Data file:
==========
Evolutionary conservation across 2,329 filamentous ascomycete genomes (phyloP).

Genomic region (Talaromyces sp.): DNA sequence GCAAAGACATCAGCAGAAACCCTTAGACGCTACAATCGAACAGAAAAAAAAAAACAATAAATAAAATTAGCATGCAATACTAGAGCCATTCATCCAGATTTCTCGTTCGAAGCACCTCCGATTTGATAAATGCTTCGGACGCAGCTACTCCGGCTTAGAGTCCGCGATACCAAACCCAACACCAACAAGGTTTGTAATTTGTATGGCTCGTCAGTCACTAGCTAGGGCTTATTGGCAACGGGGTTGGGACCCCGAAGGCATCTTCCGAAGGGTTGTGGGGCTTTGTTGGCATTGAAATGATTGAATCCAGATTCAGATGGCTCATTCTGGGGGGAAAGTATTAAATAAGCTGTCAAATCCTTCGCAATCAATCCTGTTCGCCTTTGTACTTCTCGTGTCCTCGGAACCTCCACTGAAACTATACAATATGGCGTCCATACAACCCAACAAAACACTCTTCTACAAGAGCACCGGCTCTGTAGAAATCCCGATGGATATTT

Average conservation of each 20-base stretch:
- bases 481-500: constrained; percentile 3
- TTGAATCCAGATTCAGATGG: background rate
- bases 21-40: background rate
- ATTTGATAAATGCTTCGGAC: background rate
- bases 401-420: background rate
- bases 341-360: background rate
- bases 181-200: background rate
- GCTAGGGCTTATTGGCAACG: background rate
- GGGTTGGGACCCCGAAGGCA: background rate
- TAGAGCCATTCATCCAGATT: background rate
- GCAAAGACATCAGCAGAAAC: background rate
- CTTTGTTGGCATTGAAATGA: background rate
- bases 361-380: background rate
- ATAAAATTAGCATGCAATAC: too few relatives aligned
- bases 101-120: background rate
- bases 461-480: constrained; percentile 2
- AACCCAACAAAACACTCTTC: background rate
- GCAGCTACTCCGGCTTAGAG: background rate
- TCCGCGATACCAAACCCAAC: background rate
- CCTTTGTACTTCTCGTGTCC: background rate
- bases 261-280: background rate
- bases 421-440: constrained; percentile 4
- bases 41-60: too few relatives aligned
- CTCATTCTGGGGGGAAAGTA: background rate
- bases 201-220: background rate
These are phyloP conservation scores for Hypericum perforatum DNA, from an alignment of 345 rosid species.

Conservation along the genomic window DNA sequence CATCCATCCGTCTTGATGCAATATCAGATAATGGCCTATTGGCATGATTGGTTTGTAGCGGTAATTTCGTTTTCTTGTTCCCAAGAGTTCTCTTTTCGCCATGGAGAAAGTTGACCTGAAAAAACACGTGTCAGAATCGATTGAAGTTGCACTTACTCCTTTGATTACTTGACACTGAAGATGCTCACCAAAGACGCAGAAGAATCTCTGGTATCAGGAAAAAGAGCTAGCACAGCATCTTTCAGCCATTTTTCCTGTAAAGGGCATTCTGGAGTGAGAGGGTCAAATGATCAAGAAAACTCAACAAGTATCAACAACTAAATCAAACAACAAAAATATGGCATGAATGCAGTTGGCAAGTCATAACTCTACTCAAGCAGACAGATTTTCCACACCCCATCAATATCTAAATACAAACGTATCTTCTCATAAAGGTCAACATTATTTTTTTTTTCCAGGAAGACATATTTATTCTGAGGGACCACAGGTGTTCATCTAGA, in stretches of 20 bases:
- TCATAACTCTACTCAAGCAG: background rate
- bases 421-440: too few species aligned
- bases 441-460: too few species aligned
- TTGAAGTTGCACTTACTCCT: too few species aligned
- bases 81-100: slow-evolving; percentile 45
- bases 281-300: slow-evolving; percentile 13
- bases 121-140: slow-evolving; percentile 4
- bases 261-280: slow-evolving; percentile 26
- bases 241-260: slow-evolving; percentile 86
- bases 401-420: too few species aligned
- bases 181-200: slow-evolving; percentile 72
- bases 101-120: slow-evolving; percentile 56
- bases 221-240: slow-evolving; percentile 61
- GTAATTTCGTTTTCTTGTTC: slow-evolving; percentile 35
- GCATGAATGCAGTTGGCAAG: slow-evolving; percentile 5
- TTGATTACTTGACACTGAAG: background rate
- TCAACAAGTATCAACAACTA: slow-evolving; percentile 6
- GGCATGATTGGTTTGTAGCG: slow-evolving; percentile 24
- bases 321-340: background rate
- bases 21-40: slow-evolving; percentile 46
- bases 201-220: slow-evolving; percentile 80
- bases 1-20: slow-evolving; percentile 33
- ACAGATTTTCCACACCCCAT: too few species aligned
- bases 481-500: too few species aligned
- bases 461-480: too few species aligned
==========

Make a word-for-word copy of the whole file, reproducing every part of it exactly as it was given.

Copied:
Evolutionary conservation across 2,329 filamentous ascomycete genomes (phyloP).

Genomic region (Talaromyces sp.): DNA sequence GCAAAGACATCAGCAGAAACCCTTAGACGCTACAATCGAACAGAAAAAAAAAAACAATAAATAAAATTAGCATGCAATACTAGAGCCATTCATCCAGATTTCTCGTTCGAAGCACCTCCGATTTGATAAATGCTTCGGACGCAGCTACTCCGGCTTAGAGTCCGCGATACCAAACCCAACACCAACAAGGTTTGTAATTTGTATGGCTCGTCAGTCACTAGCTAGGGCTTATTGGCAACGGGGTTGGGACCCCGAAGGCATCTTCCGAAGGGTTGTGGGGCTTTGTTGGCATTGAAATGATTGAATCCAGATTCAGATGGCTCATTCTGGGGGGAAAGTATTAAATAAGCTGTCAAATCCTTCGCAATCAATCCTGTTCGCCTTTGTACTTCTCGTGTCCTCGGAACCTCCACTGAAACTATACAATATGGCGTCCATACAACCCAACAAAACACTCTTCTACAAGAGCACCGGCTCTGTAGAAATCCCGATGGATATTT

Average conservation of each 20-base stretch:
- bases 481-500: constrained; percentile 3
- TTGAATCCAGATTCAGATGG: background rate
- bases 21-40: background rate
- ATTTGATAAATGCTTCGGAC: background rate
- bases 401-420: background rate
- bases 341-360: background rate
- bases 181-200: background rate
- GCTAGGGCTTATTGGCAACG: background rate
- GGGTTGGGACCCCGAAGGCA: background rate
- TAGAGCCATTCATCCAGATT: background rate
- GCAAAGACATCAGCAGAAAC: background rate
- CTTTGTTGGCATTGAAATGA: background rate
- bases 361-380: background rate
- ATAAAATTAGCATGCAATAC: too few relatives aligned
- bases 101-120: background rate
- bases 461-480: constrained; percentile 2
- AACCCAACAAAACACTCTTC: background rate
- GCAGCTACTCCGGCTTAGAG: background rate
- TCCGCGATACCAAACCCAAC: background rate
- CCTTTGTACTTCTCGTGTCC: background rate
- bases 261-280: background rate
- bases 421-440: constrained; percentile 4
- bases 41-60: too few relatives aligned
- CTCATTCTGGGGGGAAAGTA: background rate
- bases 201-220: background rate
These are phyloP conservation scores for Hypericum perforatum DNA, from an alignment of 345 rosid species.

Conservation along the genomic window DNA sequence CATCCATCCGTCTTGATGCAATATCAGATAATGGCCTATTGGCATGATTGGTTTGTAGCGGTAATTTCGTTTTCTTGTTCCCAAGAGTTCTCTTTTCGCCATGGAGAAAGTTGACCTGAAAAAACACGTGTCAGAATCGATTGAAGTTGCACTTACTCCTTTGATTACTTGACACTGAAGATGCTCACCAAAGACGCAGAAGAATCTCTGGTATCAGGAAAAAGAGCTAGCACAGCATCTTTCAGCCATTTTTCCTGTAAAGGGCATTCTGGAGTGAGAGGGTCAAATGATCAAGAAAACTCAACAAGTATCAACAACTAAATCAAACAACAAAAATATGGCATGAATGCAGTTGGCAAGTCATAACTCTACTCAAGCAGACAGATTTTCCACACCCCATCAATATCTAAATACAAACGTATCTTCTCATAAAGGTCAACATTATTTTTTTTTTCCAGGAAGACATATTTATTCTGAGGGACCACAGGTGTTCATCTAGA, in stretches of 20 bases:
- TCATAACTCTACTCAAGCAG: background rate
- bases 421-440: too few species aligned
- bases 441-460: too few species aligned
- TTGAAGTTGCACTTACTCCT: too few species aligned
- bases 81-100: slow-evolving; percentile 45
- bases 281-300: slow-evolving; percentile 13
- bases 121-140: slow-evolving; percentile 4
- bases 261-280: slow-evolving; percentile 26
- bases 241-260: slow-evolving; percentile 86
- bases 401-420: too few species aligned
- bases 181-200: slow-evolving; percentile 72
- bases 101-120: slow-evolving; percentile 56
- bases 221-240: slow-evolving; percentile 61
- GTAATTTCGTTTTCTTGTTC: slow-evolving; percentile 35
- GCATGAATGCAGTTGGCAAG: slow-evolving; percentile 5
- TTGATTACTTGACACTGAAG: background rate
- TCAACAAGTATCAACAACTA: slow-evolving; percentile 6
- GGCATGATTGGTTTGTAGCG: slow-evolving; percentile 24
- bases 321-340: background rate
- bases 21-40: slow-evolving; percentile 46
- bases 201-220: slow-evolving; percentile 80
- bases 1-20: slow-evolving; percentile 33
- ACAGATTTTCCACACCCCAT: too few species aligned
- bases 481-500: too few species aligned
- bases 461-480: too few species aligned